As a native of Utica, David Butler ’13 thought he “knew the city like the back of my hand.” His summer fellowship with the Mohawk Valley Resource Center for Refugees (MVRCR), however, has both shifted and deepened his perception of the city he calls home. It has allowed the International Relations major and Studio Art minor to become immersed in Utica’s growing cultural and linguistic diversity and to “explore localization in a very concrete manner.”
In 1979, the MVRCR was officially established to promote the well being of culturally diverse individuals and families within the Mohawk Valley region by welcoming refugees and immigrants as new neighbors. The organization sustains its mission through the provision of dozens of services, some of which include refugee resettlement, interpretation and translation, naturalization and citizenship classes, and refugee and immigrant employment referrals. The MVRCR has assisted in the resettlement of 13,973 refugees since 1973.
David is working on a variety of projects that will strengthen and expand the organization’s numerous services. He is creating a digital archive of the MVRCR’s appearance in local, national, and transnational news publications that date back to its official establishment in 1979. David is also crafting two cultural competency models for Compass Interpreters, a division of the MVRCR, and for local healthcare providers. In addition, he is reviewing and revising the framework of a six-session discussion series for refugee women regarding marriage and domestic violence. His final project, which arose recently, involves expanding the organization’s Urban Community Garden Initiative by working with For The Good, Inc. to establish a new community garden a block away from the MVRCR.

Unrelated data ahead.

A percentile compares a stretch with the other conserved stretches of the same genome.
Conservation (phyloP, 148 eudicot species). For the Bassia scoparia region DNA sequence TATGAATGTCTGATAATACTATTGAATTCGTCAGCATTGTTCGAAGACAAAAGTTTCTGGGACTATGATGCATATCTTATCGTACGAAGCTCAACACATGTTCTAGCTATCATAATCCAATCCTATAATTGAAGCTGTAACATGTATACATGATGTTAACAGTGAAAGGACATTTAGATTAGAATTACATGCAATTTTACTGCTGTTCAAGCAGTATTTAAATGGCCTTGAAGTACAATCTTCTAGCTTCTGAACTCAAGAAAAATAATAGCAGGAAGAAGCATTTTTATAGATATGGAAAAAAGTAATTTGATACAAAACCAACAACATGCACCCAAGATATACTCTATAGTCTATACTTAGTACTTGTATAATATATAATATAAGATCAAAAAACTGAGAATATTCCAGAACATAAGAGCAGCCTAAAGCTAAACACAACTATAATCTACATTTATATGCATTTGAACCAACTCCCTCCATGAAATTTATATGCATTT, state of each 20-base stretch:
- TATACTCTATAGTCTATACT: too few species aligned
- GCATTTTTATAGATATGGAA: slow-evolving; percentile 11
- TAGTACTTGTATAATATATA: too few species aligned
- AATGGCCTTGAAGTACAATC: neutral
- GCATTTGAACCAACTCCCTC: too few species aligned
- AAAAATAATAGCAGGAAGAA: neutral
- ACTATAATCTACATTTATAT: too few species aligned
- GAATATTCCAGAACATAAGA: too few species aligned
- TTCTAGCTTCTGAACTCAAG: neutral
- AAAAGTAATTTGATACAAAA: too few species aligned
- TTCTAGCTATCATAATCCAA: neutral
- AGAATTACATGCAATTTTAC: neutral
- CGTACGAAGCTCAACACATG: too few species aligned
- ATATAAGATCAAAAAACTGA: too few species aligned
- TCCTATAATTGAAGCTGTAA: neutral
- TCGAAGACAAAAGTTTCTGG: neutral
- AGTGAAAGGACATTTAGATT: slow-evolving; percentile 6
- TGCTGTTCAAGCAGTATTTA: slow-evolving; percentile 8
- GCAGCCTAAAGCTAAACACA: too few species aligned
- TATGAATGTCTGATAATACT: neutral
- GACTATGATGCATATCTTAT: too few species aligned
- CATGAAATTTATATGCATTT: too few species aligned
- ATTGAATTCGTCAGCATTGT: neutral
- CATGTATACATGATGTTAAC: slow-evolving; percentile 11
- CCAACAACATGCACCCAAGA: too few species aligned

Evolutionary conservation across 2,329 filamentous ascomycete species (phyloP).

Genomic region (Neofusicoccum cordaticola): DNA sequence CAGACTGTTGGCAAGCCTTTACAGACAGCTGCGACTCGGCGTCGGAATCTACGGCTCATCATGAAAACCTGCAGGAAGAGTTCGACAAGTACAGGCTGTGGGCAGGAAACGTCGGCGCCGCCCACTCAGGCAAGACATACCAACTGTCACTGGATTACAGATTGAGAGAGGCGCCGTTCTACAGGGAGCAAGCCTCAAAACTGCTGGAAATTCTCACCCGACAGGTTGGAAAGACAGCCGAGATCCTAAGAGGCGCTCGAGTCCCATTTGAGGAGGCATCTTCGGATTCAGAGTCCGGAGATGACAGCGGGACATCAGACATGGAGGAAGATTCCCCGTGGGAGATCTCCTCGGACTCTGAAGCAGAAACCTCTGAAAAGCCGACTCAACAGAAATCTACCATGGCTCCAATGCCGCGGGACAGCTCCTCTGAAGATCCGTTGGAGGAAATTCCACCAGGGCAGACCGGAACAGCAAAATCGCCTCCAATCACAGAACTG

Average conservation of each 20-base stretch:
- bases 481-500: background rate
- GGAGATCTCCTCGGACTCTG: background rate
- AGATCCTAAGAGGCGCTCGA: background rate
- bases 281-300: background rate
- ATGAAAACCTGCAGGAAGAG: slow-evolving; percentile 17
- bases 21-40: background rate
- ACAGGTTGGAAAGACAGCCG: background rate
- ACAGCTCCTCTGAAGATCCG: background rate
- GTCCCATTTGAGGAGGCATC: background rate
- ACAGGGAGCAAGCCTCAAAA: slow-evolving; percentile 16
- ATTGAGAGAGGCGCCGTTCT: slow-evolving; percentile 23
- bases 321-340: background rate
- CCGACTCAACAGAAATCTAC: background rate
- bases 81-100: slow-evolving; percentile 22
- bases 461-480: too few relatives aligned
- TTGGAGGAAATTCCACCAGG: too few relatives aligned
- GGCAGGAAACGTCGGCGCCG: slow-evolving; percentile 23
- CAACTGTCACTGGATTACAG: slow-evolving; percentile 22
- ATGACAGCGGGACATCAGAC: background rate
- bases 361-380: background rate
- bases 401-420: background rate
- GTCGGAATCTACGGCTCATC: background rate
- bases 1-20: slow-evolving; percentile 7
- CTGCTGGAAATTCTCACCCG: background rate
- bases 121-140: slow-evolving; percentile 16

In addition to these initiatives, David has attended two conferences to deepen his knowledge of the issues refugees and immigrants face as they establish themselves in the United States. In June, he participated in the North American Refugee Healthcare Conference in Rochester, New York, which focused on best practices for refugee health in the United States. This week, David will return from the International Conference on Health in the African Diaspora that took place in Baltimore, Maryland. This conference focused on the health and social experience of slave descendants in the Western Hemisphere.
David was interested in becoming a Field School Fellow this summer because he “saw an opportunity to learn about the Upstate area in an academic context.” He had not had the opportunity to do this in his Colgate career because his major had primarily focused on globalization rather than localization. Through the local perspective the Upstate Institute fosters, David now sees Utica as “the union of localization and globalization,” with 42 different languages spoken in an area of 17 square miles. His ongoing work with the staff and clients of the MVRCR has also affirmed “Utica has everything to offer me because it has everything to offer us, the individuals who call Utica home.”